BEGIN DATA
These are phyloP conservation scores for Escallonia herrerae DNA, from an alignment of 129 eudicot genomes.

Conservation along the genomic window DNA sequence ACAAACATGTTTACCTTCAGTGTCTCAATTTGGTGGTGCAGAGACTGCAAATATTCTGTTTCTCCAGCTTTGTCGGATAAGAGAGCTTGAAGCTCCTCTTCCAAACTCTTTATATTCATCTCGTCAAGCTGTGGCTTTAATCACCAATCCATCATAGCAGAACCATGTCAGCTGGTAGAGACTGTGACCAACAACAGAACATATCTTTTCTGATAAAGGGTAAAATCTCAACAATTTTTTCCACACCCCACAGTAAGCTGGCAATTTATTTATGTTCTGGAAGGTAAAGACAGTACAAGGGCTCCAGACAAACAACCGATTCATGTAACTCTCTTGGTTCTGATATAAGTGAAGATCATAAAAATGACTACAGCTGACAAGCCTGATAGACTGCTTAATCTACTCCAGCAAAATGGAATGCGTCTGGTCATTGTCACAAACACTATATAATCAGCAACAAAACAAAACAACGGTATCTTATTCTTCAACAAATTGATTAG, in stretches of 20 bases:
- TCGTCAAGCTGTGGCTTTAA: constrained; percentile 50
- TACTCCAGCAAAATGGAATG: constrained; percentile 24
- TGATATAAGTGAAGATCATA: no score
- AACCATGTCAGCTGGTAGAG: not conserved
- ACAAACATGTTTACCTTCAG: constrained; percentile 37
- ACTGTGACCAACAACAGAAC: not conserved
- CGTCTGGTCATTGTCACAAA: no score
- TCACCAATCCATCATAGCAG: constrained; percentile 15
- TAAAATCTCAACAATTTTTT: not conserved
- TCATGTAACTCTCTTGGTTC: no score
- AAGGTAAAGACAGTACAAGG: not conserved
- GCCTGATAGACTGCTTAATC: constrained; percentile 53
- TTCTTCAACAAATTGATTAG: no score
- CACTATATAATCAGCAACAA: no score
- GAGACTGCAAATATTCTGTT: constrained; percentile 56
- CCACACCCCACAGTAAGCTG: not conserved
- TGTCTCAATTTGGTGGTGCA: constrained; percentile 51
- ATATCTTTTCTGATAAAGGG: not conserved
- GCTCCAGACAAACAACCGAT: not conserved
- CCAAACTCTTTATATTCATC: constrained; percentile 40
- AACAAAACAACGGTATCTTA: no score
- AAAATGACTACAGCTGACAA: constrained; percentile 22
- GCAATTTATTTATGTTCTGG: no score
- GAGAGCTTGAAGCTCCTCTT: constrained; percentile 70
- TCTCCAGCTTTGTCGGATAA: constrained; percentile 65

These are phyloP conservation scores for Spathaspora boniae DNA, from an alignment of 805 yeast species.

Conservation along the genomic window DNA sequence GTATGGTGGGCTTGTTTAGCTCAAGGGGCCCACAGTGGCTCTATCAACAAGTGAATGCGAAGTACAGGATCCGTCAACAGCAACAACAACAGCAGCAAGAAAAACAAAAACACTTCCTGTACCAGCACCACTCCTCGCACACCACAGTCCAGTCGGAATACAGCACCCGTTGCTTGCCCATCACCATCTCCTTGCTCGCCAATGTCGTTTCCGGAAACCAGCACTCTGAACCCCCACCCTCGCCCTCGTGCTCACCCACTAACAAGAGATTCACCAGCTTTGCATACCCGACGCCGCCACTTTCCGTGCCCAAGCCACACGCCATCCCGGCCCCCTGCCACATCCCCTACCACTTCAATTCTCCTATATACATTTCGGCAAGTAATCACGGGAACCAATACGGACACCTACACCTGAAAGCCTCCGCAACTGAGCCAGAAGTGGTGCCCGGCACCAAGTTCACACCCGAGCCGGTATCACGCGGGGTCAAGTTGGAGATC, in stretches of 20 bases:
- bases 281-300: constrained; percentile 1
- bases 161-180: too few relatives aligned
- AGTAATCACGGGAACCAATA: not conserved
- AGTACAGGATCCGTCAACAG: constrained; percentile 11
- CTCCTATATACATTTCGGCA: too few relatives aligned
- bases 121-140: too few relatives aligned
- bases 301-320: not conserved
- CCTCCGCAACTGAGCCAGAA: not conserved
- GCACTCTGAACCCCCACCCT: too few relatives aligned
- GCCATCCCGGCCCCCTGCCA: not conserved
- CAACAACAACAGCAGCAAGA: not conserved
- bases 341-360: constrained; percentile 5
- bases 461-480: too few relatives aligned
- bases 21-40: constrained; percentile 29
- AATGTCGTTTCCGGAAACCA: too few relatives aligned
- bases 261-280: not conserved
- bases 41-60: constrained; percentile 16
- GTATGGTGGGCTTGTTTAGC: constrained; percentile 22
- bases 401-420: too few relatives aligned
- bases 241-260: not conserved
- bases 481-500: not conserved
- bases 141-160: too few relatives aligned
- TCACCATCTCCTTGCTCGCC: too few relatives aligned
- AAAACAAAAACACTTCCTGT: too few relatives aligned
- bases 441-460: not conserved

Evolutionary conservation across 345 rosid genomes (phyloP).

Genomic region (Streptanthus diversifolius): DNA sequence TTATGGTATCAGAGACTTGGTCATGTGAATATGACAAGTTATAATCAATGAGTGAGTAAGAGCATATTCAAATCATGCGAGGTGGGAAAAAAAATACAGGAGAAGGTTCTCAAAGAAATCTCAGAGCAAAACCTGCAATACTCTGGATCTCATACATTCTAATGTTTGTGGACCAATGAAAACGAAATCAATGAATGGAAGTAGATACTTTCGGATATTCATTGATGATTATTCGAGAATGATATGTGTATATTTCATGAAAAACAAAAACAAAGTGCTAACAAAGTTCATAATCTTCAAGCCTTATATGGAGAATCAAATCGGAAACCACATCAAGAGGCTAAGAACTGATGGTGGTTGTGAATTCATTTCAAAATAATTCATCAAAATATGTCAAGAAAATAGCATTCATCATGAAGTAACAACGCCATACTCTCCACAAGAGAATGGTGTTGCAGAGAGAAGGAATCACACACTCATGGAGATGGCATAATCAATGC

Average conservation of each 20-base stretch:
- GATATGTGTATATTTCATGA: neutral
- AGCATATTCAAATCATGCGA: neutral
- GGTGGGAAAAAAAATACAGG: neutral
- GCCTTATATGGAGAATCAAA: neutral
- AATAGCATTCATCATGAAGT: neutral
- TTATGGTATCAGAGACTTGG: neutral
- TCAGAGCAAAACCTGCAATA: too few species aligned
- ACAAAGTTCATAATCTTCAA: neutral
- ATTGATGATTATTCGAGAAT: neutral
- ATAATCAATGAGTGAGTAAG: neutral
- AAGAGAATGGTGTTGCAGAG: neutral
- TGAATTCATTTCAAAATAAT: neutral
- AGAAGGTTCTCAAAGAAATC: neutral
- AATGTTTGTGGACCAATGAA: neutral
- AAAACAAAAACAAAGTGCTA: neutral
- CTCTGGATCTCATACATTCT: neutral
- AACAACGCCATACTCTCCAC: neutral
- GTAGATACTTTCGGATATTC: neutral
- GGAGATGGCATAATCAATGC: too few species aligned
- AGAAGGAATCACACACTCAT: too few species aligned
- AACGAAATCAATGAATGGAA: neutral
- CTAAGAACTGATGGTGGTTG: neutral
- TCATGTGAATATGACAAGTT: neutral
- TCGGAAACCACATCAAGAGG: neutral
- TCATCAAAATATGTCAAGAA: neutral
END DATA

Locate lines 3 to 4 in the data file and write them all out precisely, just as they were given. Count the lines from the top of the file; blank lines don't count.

- TCGTCAAGCTGTGGCTTTAA: constrained; percentile 50
- TACTCCAGCAAAATGGAATG: constrained; percentile 24